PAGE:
WASHINGTON DC —
Most southern African nations, including Zimbabwe, have been devastated by a serious dry spell that has resulted in the wilting of crops, raising fears of a crippling regional famine.
Zimbabwean state officials say almost 75 percent of crops in the nation’s southern region are now a write-off and some parts of the country may record low yields due to above-normal rains, which resulted in localized flooding in Mashonaland West, Mashonaland East, Mashonaland Central, and Manicaland provinces.
The floods led to leaching and the destruction of early-planted crops. According to United Nations estimates, about 500 of the 1,200 households impacted by the flooding are in urgent need of assistance.
Zimbabwe has already given private millers a green-light to import maize for domestic consumption. The country needs more than 2 million tonnes of maize every year and an additional 500,000 as strategic reserves.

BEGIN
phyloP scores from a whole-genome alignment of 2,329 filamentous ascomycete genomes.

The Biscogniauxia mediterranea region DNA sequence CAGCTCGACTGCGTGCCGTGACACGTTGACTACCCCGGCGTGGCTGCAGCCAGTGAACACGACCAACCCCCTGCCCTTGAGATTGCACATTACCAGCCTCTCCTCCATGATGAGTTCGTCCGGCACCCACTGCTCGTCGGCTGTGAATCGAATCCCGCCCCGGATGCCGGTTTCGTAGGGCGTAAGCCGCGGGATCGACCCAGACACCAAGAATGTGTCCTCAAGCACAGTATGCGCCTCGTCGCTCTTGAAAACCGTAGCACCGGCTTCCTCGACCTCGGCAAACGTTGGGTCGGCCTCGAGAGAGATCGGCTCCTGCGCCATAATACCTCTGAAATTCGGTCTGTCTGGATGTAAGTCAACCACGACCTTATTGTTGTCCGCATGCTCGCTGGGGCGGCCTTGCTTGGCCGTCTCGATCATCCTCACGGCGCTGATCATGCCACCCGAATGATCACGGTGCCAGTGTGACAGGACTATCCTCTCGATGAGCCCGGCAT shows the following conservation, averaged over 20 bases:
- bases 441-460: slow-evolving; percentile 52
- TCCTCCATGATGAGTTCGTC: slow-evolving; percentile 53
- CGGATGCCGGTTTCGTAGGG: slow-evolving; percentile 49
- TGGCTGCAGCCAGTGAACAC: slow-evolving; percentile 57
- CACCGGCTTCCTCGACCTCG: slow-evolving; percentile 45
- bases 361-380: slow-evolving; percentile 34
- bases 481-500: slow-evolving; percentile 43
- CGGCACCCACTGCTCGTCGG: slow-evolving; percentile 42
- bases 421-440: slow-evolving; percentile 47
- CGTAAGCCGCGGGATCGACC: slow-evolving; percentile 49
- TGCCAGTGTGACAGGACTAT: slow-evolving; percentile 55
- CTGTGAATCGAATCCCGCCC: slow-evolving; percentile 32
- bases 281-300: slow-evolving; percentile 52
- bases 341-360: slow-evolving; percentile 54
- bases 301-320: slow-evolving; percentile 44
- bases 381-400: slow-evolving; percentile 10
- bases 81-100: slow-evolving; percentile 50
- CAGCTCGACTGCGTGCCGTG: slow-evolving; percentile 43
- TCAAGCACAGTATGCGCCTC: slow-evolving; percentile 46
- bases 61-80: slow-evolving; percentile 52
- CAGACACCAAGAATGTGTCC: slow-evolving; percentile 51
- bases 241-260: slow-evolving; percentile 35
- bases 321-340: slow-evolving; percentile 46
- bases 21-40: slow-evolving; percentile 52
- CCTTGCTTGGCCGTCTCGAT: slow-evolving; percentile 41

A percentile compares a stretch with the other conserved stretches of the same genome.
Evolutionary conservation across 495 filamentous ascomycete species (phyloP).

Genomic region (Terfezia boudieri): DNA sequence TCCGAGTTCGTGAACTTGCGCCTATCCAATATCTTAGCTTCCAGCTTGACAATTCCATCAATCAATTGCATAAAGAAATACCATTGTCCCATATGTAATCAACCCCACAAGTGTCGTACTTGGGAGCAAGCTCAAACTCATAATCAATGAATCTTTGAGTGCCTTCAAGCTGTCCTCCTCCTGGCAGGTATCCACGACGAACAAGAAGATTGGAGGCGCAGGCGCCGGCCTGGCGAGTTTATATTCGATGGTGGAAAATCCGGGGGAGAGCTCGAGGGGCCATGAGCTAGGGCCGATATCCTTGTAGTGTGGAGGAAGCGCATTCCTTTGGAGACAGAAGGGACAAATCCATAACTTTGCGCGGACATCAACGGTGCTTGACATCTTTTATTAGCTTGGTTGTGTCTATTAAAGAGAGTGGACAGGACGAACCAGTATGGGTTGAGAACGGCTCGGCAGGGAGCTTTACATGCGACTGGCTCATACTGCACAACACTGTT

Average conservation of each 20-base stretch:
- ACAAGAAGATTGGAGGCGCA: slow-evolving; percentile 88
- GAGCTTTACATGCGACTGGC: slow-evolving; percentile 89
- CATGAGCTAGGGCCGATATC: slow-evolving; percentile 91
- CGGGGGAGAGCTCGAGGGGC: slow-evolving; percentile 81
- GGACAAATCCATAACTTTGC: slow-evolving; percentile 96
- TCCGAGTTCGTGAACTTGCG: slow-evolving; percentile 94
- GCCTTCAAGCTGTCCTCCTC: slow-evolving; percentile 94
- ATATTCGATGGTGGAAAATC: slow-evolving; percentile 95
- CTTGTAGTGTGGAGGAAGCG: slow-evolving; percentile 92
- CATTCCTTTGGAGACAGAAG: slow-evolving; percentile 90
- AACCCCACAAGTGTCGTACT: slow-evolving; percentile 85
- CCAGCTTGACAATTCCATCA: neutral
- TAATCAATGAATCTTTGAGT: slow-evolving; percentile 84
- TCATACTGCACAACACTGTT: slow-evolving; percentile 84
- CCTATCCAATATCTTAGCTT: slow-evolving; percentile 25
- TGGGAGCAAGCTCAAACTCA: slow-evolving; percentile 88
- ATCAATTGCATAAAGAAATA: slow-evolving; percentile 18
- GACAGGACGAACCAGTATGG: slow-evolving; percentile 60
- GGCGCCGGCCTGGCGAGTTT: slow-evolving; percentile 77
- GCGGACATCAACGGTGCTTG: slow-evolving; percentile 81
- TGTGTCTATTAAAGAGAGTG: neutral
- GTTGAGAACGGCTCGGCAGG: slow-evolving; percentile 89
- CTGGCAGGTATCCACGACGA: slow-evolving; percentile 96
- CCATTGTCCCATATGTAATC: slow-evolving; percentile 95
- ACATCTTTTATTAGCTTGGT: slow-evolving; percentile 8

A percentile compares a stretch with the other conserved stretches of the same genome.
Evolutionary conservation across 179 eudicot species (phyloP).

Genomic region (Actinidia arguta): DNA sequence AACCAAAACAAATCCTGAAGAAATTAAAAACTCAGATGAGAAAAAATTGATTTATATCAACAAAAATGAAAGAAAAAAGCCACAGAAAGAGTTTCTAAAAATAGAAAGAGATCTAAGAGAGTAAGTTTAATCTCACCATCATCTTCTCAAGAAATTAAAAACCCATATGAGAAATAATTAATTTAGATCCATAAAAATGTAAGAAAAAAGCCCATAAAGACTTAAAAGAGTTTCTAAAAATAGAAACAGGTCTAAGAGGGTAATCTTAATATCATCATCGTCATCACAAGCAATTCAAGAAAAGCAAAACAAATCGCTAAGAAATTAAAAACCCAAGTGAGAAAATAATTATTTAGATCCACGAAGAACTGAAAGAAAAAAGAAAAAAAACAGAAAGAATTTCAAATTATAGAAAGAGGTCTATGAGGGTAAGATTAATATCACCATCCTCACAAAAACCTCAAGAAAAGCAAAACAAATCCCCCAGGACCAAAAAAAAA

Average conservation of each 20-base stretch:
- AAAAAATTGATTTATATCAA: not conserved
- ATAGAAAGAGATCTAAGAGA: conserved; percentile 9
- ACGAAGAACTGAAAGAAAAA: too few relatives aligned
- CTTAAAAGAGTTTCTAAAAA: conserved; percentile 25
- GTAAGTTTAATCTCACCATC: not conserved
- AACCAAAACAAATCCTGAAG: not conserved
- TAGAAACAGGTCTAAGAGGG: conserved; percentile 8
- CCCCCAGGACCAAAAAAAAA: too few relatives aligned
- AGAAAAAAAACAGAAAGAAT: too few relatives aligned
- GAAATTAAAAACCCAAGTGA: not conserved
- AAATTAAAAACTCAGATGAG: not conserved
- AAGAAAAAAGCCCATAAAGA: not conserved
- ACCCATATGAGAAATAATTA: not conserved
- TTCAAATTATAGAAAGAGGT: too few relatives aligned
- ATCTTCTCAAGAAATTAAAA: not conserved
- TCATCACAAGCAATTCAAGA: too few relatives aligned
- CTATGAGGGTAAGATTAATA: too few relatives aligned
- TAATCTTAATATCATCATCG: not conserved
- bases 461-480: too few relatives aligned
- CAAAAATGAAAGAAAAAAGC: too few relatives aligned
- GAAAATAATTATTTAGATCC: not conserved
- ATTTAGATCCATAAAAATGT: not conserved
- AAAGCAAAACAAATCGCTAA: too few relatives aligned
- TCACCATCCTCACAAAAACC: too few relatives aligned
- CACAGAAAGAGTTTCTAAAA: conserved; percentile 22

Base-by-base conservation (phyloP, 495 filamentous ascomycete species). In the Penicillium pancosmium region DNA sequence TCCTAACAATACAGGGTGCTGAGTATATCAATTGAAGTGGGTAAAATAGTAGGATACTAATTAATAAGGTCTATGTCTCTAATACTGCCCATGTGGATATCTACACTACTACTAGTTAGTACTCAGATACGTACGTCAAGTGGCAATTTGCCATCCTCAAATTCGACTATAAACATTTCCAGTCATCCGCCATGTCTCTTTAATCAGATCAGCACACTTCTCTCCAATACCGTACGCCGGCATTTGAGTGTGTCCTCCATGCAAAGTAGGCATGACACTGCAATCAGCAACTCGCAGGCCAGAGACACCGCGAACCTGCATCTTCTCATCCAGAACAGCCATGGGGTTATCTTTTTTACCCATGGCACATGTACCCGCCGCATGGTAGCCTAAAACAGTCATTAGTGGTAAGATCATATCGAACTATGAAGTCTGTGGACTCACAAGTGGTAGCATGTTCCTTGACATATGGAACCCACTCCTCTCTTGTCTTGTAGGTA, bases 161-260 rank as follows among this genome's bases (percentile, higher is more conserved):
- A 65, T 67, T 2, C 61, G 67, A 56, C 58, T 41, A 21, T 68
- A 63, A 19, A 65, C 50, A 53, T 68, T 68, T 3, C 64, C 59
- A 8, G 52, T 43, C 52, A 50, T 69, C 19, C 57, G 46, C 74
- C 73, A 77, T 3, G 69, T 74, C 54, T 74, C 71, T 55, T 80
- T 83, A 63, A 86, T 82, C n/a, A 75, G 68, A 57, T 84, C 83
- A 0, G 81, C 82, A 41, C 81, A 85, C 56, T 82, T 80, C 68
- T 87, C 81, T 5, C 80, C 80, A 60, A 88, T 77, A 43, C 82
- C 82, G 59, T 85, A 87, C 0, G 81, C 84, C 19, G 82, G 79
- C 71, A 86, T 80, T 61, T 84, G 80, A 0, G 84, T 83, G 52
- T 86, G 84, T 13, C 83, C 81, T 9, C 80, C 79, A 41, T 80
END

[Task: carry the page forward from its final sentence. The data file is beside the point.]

Director of the Meteorological Services, Tichaona Zinyemba, tells Studio 7’s Gibbs Dube the erratic rainfall pattern can be linked to climate variability.
Chief Mtshana Khumalo of Bubi District, Matabeleland North province, says the crop situation is devastating.
Development worker, Everson Ndlovu, echoes the same sentiments, adding that there is need for Zimbabwe to revive irrigation schemes.